Format

Send to

Choose Destination

See 1 citation found by title matching your search:

Crit Care. 2015 Jun 16;19:252. doi: 10.1186/s13054-015-0965-y.

The potential utility of urinary biomarkers for risk prediction in combat casualties: a prospective observational cohort study.

Author information

1
Uniformed Services University of the Health Sciences, 4301 Jones Bridge Rd, Bethesda, MD, 20814, USA. ian.stewart@us.af.mil.
2
David Grant Medical Center, 101 Boden Circle, Travis Air Force Base, CA, 94535, USA. ian.stewart@us.af.mil.
3
San Antonio Military Medical Center, 3551 Roger Brooke Drive, JBSA Ft Sam, Houston, TX, 78234-6200, USA. kristen.r.glass.mil@mail.mil.
4
Uniformed Services University of the Health Sciences, 4301 Jones Bridge Rd, Bethesda, MD, 20814, USA. kristen.r.glass.mil@mail.mil.
5
United States Army Institute of Surgical Research, 3698 Chambers Pass STE B, JBSA Ft Sam, Houston, TX, 78234-7767, USA. jeffhoward01@gmail.com.
6
San Antonio Military Medical Center, 3551 Roger Brooke Drive, JBSA Ft Sam, Houston, TX, 78234-6200, USA. benjamin.d.morrow4.mil@mail.mil.
7
Uniformed Services University of the Health Sciences, 4301 Jones Bridge Rd, Bethesda, MD, 20814, USA. benjamin.d.morrow4.mil@mail.mil.
8
San Antonio Military Medical Center, 3551 Roger Brooke Drive, JBSA Ft Sam, Houston, TX, 78234-6200, USA. jonathan.a.sosnov.mil@mail.mil.
9
Uniformed Services University of the Health Sciences, 4301 Jones Bridge Rd, Bethesda, MD, 20814, USA. jonathan.a.sosnov.mil@mail.mil.
10
Vanderbilt University Medical Center, 1211 Medical Center Drive, Nashville, TN, 37232, USA. edward.siew@Vanderbilt.Edu.
11
Vanderbilt University Medical Center, 1211 Medical Center Drive, Nashville, TN, 37232, USA. nancy.wickersham@Vanderbilt.Edu.
12
Kessler Medical Center, 301 Fisher St, Keesler AFB, MS, 39534, USA. wayne.latack@us.af.mil.
13
San Antonio Military Medical Center, 3551 Roger Brooke Drive, JBSA Ft Sam, Houston, TX, 78234-6200, USA. hana.k.kwan.mil@mail.mil.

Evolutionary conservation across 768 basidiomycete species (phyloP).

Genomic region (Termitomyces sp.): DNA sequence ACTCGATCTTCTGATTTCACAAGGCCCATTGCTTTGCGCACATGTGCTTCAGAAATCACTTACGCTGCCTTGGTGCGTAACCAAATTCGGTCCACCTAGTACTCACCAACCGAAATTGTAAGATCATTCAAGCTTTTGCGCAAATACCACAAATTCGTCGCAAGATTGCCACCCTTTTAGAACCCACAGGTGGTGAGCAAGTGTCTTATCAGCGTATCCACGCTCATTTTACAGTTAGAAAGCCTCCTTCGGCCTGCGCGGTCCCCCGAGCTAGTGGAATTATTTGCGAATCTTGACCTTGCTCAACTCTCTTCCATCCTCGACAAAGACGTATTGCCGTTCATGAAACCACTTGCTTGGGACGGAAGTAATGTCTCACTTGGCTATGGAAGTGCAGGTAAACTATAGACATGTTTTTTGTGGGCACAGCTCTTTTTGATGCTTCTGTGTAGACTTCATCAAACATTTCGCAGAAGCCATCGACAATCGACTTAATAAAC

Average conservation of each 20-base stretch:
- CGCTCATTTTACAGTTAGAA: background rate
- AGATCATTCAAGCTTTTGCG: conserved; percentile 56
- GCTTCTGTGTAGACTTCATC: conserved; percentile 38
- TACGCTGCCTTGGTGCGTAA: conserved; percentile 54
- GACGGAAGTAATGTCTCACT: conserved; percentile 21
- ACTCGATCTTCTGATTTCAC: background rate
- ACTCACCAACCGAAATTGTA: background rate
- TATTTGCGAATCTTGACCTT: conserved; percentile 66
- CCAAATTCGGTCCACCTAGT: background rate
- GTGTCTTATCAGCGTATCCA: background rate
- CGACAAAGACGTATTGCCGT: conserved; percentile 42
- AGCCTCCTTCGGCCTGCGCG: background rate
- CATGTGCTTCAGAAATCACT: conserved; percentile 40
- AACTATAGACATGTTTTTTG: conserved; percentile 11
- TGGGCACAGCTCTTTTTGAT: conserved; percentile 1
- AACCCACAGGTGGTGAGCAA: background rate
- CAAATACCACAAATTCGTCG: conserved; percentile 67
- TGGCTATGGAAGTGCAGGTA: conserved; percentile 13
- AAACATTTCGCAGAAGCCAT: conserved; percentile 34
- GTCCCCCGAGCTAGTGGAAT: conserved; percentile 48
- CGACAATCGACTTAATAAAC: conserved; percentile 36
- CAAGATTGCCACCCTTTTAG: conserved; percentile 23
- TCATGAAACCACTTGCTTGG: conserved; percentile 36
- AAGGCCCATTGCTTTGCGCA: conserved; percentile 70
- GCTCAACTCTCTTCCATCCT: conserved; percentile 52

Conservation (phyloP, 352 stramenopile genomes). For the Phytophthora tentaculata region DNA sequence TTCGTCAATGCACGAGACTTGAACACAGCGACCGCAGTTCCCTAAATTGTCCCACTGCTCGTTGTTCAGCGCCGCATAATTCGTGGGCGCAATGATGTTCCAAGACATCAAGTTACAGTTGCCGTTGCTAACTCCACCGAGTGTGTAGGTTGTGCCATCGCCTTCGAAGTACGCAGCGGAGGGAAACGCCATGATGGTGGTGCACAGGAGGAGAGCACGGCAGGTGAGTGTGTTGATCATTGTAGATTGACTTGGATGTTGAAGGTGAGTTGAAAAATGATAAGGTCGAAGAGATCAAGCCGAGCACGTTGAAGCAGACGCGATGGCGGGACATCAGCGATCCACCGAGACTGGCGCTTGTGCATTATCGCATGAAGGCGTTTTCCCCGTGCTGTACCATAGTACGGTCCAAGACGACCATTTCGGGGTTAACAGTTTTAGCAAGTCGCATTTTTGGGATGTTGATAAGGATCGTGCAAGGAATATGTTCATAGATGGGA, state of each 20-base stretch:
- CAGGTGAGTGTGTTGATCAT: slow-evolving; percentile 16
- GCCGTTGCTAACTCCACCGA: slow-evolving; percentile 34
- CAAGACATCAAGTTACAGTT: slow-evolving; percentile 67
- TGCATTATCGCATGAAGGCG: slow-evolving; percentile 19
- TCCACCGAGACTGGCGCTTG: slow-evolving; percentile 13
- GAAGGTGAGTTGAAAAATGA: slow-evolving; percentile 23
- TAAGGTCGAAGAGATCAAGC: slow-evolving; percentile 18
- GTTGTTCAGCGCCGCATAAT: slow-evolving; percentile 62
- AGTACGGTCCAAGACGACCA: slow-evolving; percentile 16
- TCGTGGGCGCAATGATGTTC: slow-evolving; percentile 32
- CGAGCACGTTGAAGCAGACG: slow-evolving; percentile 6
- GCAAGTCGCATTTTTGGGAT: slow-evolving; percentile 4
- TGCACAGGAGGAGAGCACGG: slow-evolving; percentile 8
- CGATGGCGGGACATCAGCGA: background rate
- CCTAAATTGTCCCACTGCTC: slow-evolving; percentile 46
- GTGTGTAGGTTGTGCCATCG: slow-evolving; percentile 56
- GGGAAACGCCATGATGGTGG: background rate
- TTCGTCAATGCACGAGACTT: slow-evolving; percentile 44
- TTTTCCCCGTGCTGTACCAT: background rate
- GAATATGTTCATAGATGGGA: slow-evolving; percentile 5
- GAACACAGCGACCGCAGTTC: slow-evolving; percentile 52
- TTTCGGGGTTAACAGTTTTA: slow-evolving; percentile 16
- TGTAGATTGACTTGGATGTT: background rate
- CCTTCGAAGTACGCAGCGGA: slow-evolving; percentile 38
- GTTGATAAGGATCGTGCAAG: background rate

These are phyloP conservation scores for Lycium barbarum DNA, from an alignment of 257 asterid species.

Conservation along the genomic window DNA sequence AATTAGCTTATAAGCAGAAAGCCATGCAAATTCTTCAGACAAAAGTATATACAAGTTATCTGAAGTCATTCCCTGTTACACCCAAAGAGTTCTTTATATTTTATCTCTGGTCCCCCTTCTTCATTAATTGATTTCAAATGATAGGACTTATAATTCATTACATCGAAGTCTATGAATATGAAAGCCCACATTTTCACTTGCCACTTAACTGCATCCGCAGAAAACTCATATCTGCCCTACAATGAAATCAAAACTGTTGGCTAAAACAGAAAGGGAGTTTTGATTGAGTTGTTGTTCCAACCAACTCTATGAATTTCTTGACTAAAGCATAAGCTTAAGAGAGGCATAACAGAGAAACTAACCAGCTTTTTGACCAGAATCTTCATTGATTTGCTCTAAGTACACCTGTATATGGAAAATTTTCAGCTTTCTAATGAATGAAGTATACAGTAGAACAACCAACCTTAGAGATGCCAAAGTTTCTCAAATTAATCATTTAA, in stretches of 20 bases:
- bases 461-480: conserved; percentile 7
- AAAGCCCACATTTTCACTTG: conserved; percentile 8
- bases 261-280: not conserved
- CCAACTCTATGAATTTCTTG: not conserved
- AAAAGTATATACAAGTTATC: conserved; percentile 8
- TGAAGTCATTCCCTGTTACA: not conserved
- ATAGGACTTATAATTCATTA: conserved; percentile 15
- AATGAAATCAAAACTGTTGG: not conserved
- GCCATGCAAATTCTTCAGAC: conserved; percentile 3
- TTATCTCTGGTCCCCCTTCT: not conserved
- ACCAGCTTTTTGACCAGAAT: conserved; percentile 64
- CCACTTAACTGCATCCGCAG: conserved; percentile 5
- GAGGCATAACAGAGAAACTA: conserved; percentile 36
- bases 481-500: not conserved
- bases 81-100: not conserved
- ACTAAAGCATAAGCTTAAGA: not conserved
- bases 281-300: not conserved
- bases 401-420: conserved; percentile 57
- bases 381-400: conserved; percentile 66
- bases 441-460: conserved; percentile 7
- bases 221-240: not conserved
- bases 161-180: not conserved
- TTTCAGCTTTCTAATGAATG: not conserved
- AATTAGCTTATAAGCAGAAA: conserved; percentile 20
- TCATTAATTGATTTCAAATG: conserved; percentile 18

14
Eglin Hospital, 307 Boatner Road, Eglin Air Force Base, FL, 32542, USA. kdheegard@yahoo.com.
15
United States Army Institute of Surgical Research, 3698 Chambers Pass STE B, JBSA Ft Sam, Houston, TX, 78234-7767, USA. christinadiaz@gmail.com.
16
San Antonio Military Medical Center, 3551 Roger Brooke Drive, JBSA Ft Sam, Houston, TX, 78234-6200, USA. aaron.t.henderson2.mil@mail.mil.
17
San Antonio Military Medical Center, 3551 Roger Brooke Drive, JBSA Ft Sam, Houston, TX, 78234-6200, USA. kristin.k.saenz.mil@mail.mil.
18
Vanderbilt University Medical Center, 1211 Medical Center Drive, Nashville, TN, 37232, USA. alp.ikizler@Vanderbilt.Edu.
19
Uniformed Services University of the Health Sciences, 4301 Jones Bridge Rd, Bethesda, MD, 20814, USA. kevin.k.chung.mil@mail.mil.
20
United States Army Institute of Surgical Research, 3698 Chambers Pass STE B, JBSA Ft Sam, Houston, TX, 78234-7767, USA. kevin.k.chung.mil@mail.mil.

Abstract

INTRODUCTION:

Traditional risk scoring prediction models for trauma use either anatomically based estimations of injury or presenting vital signs. Markers of organ dysfunction may provide additional prognostic capability to these models. The objective of this study was to evaluate if urinary biomarkers are associated with poor outcomes, including death and the need for renal replacement therapy.

METHODS:

We conducted a prospective, observational study in United States Military personnel with traumatic injury admitted to the intensive care unit at a combat support hospital in Afghanistan.

RESULTS:

Eighty nine patients with urine samples drawn at admission to the intensive care unit were studied. Twelve patients subsequently died or needed renal replacement therapy. Median admission levels of urinary cystatin C (CyC), interleukin 18 (IL-18), L-type fatty acid binding protein (LFABP) and neutrophil gelatinase-associated lipocalin (NGAL) were significantly higher in patients that developed the combined outcome of death or need for renal replacement therapy. Median admission levels of kidney injury molecule-1 were not associated with the combined outcome. The area under the receiver operating characteristic curves for the combined outcome were 0.815, 0.682, 0.842 and 0.820 for CyC, IL-18, LFABP and NGAL, respectively. Multivariable regression adjusted for injury severity score, revealed CyC (OR 1.97, 95 % confidence interval 1.26-3.10, p = 0.003), LFABP (OR 1.92, 95 % confidence interval 1.24-2.99, p = 0.004) and NGAL (OR 1.80, 95 % confidence interval 1.21-2.66, p = 0.004) to be significantly associated with the composite outcome.

CONCLUSIONS:

Urinary biomarker levels at the time of admission are associated with death or need for renal replacement therapy. Larger multicenter studies will be required to determine how urinary biomarkers can best be used in future prediction models.

PMID:
26077788
PMCID:
PMC4487799
DOI:
10.1186/s13054-015-0965-y
[Indexed for MEDLINE]
Free PMC Article

Supplemental Content

Full text links

Icon for BioMed Central Icon for PubMed Central
Loading ...
Support Center